Kaleida Health will continue to try to grow beyond its base on the Buffalo Niagara Medical Campus as the region’s largest hospital system seeks another year of profits, CEO Jody L. Lomeo said Monday.
The system has in the last two months reached affiliation agreements with hospitals in Dunkirk and Lockport, is close to a similar agreement with a hospital in Irving and is in talks with a hospital in Cuba, Allegany County. That comes as Kaleida works at improving its relationship with the primary care physicians who refer patients to the system’s specialists. And it follows the system’s acquisition in July of two medical practices.
Kaleida is not trying to get bigger for the sake of getting bigger, but because size and scale matter for an institution that has seen two straight years of income after half a decade of inconsistent gains followed by losses, Lomeo said in a meeting with The Buffalo News editorial board.
“We’ve shifted the Queen Mary, we think,” Lomeo said of Kaleida, which with 10,000 employees is the region’s largest private employer.
Last month, Kaleida reported earning $23.2 million in operating income in 2015 on $1.395 billion in revenue, a 1.6 percent margin. That’s up from the $15.2 million it earned in 2014, and from the $15 million that the system lost in 2013, the year before Lomeo became president and CEO.
Gains in scale allow for improvements in efficiency, for example, he said. Another area that shows promise is drawing Canadians to Kaleida’s Gates Vascular Institute on the Medical Campus for heart and stroke procedures, he added.
In March, Kaleida announced that it had reached an affiliation agreement with Brooks Memorial Hospital in Dunkirk and was close to a similar arrangement with TLC Health Network in Irving. The announcement followed the state’s awarding of a $57 million grant to help with restructuring the smaller Chautauqua County hospitals, both of which have struggled financially recently.
Kaleida said last month that it was affiliating with Lockport’s Eastern Niagara Hospital, and Lomeo revealed Monday that the health system is in talks with Cuba Memorial Hospital on a similar arrangement. Lomeo said Kaleida Health had moved too slowly in the initial round of affiliations among larger hospital systems and rural hospitals in the region, a time when Catholic Health, University of Pittsburgh Medical Center and the two Rochester-based health systems were active.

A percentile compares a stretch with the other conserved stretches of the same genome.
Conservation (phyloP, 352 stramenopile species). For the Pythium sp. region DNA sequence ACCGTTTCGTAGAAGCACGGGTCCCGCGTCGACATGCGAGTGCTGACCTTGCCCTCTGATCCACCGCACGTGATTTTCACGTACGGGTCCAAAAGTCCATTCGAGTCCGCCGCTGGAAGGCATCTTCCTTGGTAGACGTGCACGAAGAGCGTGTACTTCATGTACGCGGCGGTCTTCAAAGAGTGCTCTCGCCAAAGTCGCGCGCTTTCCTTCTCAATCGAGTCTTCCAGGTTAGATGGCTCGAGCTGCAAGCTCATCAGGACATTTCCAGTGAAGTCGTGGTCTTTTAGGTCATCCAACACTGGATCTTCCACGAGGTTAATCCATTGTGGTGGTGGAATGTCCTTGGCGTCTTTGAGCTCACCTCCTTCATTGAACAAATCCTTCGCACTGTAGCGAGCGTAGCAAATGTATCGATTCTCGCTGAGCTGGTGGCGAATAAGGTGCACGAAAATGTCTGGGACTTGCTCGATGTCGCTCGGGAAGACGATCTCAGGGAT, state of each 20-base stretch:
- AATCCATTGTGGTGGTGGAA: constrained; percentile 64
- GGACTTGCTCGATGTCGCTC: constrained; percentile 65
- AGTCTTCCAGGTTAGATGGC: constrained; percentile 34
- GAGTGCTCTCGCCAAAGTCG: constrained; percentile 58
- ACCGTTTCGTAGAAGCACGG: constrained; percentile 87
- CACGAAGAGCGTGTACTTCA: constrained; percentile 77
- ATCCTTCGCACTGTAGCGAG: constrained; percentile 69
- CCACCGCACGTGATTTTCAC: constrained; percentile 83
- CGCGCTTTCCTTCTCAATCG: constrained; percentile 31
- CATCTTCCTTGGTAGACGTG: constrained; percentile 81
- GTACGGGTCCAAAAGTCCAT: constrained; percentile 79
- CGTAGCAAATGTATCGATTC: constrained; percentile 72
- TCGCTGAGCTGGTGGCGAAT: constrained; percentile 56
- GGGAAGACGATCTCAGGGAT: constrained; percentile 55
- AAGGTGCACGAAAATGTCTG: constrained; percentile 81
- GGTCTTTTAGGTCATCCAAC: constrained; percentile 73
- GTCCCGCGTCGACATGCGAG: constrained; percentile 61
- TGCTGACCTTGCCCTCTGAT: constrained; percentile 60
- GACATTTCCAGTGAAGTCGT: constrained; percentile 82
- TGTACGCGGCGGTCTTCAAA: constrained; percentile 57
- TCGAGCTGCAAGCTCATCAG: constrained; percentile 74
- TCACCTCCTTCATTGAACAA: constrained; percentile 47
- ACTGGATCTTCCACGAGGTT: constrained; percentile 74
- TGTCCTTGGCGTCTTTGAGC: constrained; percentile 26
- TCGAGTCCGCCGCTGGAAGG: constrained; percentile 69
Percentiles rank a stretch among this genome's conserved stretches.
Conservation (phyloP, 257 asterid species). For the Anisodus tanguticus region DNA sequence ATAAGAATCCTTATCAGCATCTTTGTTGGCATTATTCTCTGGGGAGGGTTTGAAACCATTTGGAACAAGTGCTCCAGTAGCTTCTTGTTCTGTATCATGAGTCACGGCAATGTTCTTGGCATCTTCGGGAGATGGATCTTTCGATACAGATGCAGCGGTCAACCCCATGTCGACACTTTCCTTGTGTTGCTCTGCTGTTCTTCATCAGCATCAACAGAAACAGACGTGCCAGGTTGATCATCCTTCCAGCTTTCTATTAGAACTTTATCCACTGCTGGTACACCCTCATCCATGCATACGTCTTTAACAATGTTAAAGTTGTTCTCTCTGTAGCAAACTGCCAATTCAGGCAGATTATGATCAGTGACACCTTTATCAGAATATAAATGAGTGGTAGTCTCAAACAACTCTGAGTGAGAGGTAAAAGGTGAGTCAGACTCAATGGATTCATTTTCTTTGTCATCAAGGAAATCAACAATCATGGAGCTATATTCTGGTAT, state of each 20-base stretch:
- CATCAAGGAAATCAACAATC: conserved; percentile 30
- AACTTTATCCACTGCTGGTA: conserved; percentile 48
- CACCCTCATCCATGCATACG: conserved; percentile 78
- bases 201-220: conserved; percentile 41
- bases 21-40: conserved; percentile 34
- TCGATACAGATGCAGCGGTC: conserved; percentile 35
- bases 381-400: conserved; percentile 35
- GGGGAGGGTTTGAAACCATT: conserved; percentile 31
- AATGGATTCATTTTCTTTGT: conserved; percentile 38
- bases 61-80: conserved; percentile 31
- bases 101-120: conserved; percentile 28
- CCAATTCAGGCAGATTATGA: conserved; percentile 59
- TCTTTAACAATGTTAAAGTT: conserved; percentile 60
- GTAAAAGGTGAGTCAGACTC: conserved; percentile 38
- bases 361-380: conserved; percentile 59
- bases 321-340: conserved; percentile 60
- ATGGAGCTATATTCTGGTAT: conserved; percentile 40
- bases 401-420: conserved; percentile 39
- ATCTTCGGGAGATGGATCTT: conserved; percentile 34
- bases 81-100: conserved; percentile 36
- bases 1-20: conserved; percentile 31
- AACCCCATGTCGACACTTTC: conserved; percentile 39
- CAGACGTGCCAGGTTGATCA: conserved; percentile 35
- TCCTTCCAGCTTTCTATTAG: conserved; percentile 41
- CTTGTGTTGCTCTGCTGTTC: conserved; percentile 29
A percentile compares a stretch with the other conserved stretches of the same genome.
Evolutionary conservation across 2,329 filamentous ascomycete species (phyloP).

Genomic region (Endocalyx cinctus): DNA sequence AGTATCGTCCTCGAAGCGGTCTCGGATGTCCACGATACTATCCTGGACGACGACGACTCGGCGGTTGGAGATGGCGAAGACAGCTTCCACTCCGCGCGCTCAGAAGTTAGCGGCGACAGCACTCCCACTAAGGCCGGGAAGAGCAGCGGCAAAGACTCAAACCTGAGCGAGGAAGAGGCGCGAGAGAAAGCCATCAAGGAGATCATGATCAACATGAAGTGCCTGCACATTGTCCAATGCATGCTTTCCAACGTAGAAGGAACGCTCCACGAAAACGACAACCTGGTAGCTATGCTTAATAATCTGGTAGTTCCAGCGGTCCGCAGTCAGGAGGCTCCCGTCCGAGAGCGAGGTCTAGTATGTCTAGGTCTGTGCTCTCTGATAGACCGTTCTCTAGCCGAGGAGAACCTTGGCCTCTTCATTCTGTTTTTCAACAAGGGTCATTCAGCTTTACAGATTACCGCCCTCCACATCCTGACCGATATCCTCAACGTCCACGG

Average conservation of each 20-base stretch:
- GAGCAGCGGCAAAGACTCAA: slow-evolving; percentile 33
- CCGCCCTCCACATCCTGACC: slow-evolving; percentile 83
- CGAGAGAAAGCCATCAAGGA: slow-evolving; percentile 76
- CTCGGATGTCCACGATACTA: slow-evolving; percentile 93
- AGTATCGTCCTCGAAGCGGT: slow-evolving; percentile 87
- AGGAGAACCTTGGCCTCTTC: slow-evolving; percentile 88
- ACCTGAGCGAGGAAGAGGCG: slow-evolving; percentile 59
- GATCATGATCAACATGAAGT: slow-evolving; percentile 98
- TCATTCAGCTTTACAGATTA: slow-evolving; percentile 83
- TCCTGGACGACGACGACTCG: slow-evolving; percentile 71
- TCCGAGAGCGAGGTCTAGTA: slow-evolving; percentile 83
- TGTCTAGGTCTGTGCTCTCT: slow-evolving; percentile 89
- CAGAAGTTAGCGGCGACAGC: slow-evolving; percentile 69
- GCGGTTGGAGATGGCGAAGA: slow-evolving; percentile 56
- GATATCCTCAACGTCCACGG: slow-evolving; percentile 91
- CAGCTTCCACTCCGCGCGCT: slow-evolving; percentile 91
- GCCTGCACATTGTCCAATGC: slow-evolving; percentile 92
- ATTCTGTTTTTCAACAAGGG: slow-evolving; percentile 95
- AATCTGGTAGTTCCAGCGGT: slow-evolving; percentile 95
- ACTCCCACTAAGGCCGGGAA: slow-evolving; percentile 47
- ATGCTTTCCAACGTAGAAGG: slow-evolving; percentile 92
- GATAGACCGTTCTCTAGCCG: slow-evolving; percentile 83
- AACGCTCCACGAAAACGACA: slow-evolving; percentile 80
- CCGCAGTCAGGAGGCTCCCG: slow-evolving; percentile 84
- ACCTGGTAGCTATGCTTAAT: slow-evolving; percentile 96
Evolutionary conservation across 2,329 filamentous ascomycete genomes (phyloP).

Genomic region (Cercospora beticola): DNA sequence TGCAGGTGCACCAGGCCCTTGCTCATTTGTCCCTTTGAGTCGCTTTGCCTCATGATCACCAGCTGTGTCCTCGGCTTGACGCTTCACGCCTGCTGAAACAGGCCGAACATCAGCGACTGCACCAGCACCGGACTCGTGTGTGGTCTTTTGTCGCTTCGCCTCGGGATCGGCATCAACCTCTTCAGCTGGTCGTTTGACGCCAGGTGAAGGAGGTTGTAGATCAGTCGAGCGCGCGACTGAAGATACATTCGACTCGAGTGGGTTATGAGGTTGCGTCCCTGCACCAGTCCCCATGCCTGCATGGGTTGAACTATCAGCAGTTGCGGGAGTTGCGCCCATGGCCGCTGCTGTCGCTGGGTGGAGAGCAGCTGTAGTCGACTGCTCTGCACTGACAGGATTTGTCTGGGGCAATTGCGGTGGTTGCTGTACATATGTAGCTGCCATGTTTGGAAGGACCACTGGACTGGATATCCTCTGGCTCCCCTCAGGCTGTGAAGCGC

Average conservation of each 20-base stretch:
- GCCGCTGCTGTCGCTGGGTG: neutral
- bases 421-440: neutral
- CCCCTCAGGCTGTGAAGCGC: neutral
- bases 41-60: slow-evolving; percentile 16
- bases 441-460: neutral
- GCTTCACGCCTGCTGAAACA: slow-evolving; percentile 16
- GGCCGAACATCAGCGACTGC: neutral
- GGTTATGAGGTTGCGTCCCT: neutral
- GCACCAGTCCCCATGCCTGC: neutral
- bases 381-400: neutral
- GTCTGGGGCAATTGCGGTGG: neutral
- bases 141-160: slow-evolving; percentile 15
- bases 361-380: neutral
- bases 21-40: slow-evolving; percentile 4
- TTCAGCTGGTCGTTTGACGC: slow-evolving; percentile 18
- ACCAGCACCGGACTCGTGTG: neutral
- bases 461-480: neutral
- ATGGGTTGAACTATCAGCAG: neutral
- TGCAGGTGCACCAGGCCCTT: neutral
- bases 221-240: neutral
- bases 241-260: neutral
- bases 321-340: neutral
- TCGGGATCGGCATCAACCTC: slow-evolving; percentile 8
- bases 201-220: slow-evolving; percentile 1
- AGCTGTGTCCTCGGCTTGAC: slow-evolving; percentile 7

“I consider this Round Two. Kaleida Health did not do well in Round One,” Lomeo said.
Lomeo said that this is not a matter of Kaleida coming in to solve all of the problems of the smaller hospitals. “Rural knows rural best,” he said.
Kaleida also has grown by reaching out to primary care physicians, who refer to the system’s specialists, and by acquiring Western New York Urology Associates and Cancer Care of WNY.
That’s part of an approach that Lomeo laid out after becoming president and CEO, he said, to steer the system away from its focus on the Medical Campus, where both Buffalo General Medical Center and Gates Vascular Institute are located, to reaching patients where they are in the community, and increasing outpatient volume, too. “We need to cover the map,” Lomeo said. “We need outposts.”
Other items covered by Lomeo included:
• The system has made a concerted effort to lower its rate of hospital-acquired infections, but he acknowledged that the results of that improved performance won’t show up in statistics reported by the Centers for Medicare and Medicaid Services for at least two years. Medicare has penalized Kaleida for fiscal year 2015-16 for having high rates of infections or other patient-safety problems, but the penalties are based on prior years’ results, he said.
• The hospital system doesn’t expect to have much trouble in wrapping up its recently launched negotiations with its master collective-bargaining agreement. The contract covers three of its unions, representing 8,000 workers, and expires May 31. Lomeo has made building close ties with hospital workers a priority since taking over.
• Kaleida plans to expand the emergency room of DeGraff Memorial Hospital in North Tonawanda. He cited the age of the facility as driving the need but did not offer details.
• The system’s board of directors is getting closer to making a decision on the reuse of the Women & Children’s Hospital site in Buffalo’s Elmwood Village. Kaleida is choosing from among proposals submitted by four area developers for reusing the site, which Kaleida will vacate once it opens the John R. Oishei Children’s Hospital on the Medical Campus next year. The board is expected to select the winning proposal this summer.